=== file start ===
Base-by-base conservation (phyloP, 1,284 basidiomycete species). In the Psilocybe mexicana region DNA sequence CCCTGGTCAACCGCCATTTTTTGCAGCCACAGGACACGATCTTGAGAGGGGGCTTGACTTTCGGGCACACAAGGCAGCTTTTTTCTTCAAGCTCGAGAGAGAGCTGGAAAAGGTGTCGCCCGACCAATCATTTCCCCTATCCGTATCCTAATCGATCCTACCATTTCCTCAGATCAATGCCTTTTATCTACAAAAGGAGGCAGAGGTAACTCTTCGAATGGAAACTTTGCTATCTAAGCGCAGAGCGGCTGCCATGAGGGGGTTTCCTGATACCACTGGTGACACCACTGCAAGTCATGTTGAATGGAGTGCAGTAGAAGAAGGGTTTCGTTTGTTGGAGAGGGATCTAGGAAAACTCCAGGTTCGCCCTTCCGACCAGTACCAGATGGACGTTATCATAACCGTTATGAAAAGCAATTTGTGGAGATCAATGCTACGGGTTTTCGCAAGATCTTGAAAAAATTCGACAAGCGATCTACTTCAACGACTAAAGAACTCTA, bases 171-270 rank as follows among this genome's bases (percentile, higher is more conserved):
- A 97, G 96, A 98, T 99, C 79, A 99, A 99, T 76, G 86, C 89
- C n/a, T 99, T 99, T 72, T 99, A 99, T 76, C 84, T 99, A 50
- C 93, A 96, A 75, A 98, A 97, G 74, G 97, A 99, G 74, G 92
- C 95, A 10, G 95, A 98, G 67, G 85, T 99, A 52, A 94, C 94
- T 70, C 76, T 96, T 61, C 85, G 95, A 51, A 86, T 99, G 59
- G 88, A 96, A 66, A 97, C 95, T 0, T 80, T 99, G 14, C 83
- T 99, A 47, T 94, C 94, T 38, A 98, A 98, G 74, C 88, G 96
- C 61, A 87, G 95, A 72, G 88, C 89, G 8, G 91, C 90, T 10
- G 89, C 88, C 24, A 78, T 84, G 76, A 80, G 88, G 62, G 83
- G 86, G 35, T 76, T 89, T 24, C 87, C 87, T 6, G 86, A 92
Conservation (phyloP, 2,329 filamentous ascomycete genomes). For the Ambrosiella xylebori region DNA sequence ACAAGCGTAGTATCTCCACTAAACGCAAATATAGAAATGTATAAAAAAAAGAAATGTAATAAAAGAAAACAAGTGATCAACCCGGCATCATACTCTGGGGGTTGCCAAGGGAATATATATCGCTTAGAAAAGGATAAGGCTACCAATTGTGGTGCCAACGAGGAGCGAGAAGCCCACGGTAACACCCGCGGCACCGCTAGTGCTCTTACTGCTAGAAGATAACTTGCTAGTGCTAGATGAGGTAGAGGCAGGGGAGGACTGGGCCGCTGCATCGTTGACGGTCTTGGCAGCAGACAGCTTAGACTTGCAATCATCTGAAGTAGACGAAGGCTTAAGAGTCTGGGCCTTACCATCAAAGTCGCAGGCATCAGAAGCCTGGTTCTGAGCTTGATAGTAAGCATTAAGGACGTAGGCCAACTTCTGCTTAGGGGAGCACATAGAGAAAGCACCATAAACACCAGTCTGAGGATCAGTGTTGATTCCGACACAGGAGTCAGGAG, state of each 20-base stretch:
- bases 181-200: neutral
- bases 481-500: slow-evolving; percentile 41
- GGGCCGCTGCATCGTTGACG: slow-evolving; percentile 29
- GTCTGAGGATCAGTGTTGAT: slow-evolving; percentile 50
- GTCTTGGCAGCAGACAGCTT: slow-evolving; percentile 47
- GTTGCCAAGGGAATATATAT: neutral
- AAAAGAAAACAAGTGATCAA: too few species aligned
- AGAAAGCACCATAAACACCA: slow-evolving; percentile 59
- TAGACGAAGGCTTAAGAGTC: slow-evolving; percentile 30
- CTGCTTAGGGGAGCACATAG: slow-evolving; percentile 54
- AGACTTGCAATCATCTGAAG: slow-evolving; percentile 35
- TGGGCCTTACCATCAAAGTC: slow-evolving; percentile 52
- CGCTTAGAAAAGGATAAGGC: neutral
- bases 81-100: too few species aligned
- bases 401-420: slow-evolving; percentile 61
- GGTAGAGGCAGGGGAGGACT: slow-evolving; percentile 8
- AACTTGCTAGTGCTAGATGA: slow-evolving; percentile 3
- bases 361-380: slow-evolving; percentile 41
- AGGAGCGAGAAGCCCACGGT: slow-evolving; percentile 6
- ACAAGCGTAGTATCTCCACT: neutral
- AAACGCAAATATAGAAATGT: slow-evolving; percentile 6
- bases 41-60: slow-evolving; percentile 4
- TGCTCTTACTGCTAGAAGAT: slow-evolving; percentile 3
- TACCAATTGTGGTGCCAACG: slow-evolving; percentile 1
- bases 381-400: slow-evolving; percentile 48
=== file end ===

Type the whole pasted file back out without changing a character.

Base-by-base conservation (phyloP, 1,284 basidiomycete species). In the Psilocybe mexicana region DNA sequence CCCTGGTCAACCGCCATTTTTTGCAGCCACAGGACACGATCTTGAGAGGGGGCTTGACTTTCGGGCACACAAGGCAGCTTTTTTCTTCAAGCTCGAGAGAGAGCTGGAAAAGGTGTCGCCCGACCAATCATTTCCCCTATCCGTATCCTAATCGATCCTACCATTTCCTCAGATCAATGCCTTTTATCTACAAAAGGAGGCAGAGGTAACTCTTCGAATGGAAACTTTGCTATCTAAGCGCAGAGCGGCTGCCATGAGGGGGTTTCCTGATACCACTGGTGACACCACTGCAAGTCATGTTGAATGGAGTGCAGTAGAAGAAGGGTTTCGTTTGTTGGAGAGGGATCTAGGAAAACTCCAGGTTCGCCCTTCCGACCAGTACCAGATGGACGTTATCATAACCGTTATGAAAAGCAATTTGTGGAGATCAATGCTACGGGTTTTCGCAAGATCTTGAAAAAATTCGACAAGCGATCTACTTCAACGACTAAAGAACTCTA, bases 171-270 rank as follows among this genome's bases (percentile, higher is more conserved):
- A 97, G 96, A 98, T 99, C 79, A 99, A 99, T 76, G 86, C 89
- C n/a, T 99, T 99, T 72, T 99, A 99, T 76, C 84, T 99, A 50
- C 93, A 96, A 75, A 98, A 97, G 74, G 97, A 99, G 74, G 92
- C 95, A 10, G 95, A 98, G 67, G 85, T 99, A 52, A 94, C 94
- T 70, C 76, T 96, T 61, C 85, G 95, A 51, A 86, T 99, G 59
- G 88, A 96, A 66, A 97, C 95, T 0, T 80, T 99, G 14, C 83
- T 99, A 47, T 94, C 94, T 38, A 98, A 98, G 74, C 88, G 96
- C 61, A 87, G 95, A 72, G 88, C 89, G 8, G 91, C 90, T 10
- G 89, C 88, C 24, A 78, T 84, G 76, A 80, G 88, G 62, G 83
- G 86, G 35, T 76, T 89, T 24, C 87, C 87, T 6, G 86, A 92
Conservation (phyloP, 2,329 filamentous ascomycete genomes). For the Ambrosiella xylebori region DNA sequence ACAAGCGTAGTATCTCCACTAAACGCAAATATAGAAATGTATAAAAAAAAGAAATGTAATAAAAGAAAACAAGTGATCAACCCGGCATCATACTCTGGGGGTTGCCAAGGGAATATATATCGCTTAGAAAAGGATAAGGCTACCAATTGTGGTGCCAACGAGGAGCGAGAAGCCCACGGTAACACCCGCGGCACCGCTAGTGCTCTTACTGCTAGAAGATAACTTGCTAGTGCTAGATGAGGTAGAGGCAGGGGAGGACTGGGCCGCTGCATCGTTGACGGTCTTGGCAGCAGACAGCTTAGACTTGCAATCATCTGAAGTAGACGAAGGCTTAAGAGTCTGGGCCTTACCATCAAAGTCGCAGGCATCAGAAGCCTGGTTCTGAGCTTGATAGTAAGCATTAAGGACGTAGGCCAACTTCTGCTTAGGGGAGCACATAGAGAAAGCACCATAAACACCAGTCTGAGGATCAGTGTTGATTCCGACACAGGAGTCAGGAG, state of each 20-base stretch:
- bases 181-200: neutral
- bases 481-500: slow-evolving; percentile 41
- GGGCCGCTGCATCGTTGACG: slow-evolving; percentile 29
- GTCTGAGGATCAGTGTTGAT: slow-evolving; percentile 50
- GTCTTGGCAGCAGACAGCTT: slow-evolving; percentile 47
- GTTGCCAAGGGAATATATAT: neutral
- AAAAGAAAACAAGTGATCAA: too few species aligned
- AGAAAGCACCATAAACACCA: slow-evolving; percentile 59
- TAGACGAAGGCTTAAGAGTC: slow-evolving; percentile 30
- CTGCTTAGGGGAGCACATAG: slow-evolving; percentile 54
- AGACTTGCAATCATCTGAAG: slow-evolving; percentile 35
- TGGGCCTTACCATCAAAGTC: slow-evolving; percentile 52
- CGCTTAGAAAAGGATAAGGC: neutral
- bases 81-100: too few species aligned
- bases 401-420: slow-evolving; percentile 61
- GGTAGAGGCAGGGGAGGACT: slow-evolving; percentile 8
- AACTTGCTAGTGCTAGATGA: slow-evolving; percentile 3
- bases 361-380: slow-evolving; percentile 41
- AGGAGCGAGAAGCCCACGGT: slow-evolving; percentile 6
- ACAAGCGTAGTATCTCCACT: neutral
- AAACGCAAATATAGAAATGT: slow-evolving; percentile 6
- bases 41-60: slow-evolving; percentile 4
- TGCTCTTACTGCTAGAAGAT: slow-evolving; percentile 3
- TACCAATTGTGGTGCCAACG: slow-evolving; percentile 1
- bases 381-400: slow-evolving; percentile 48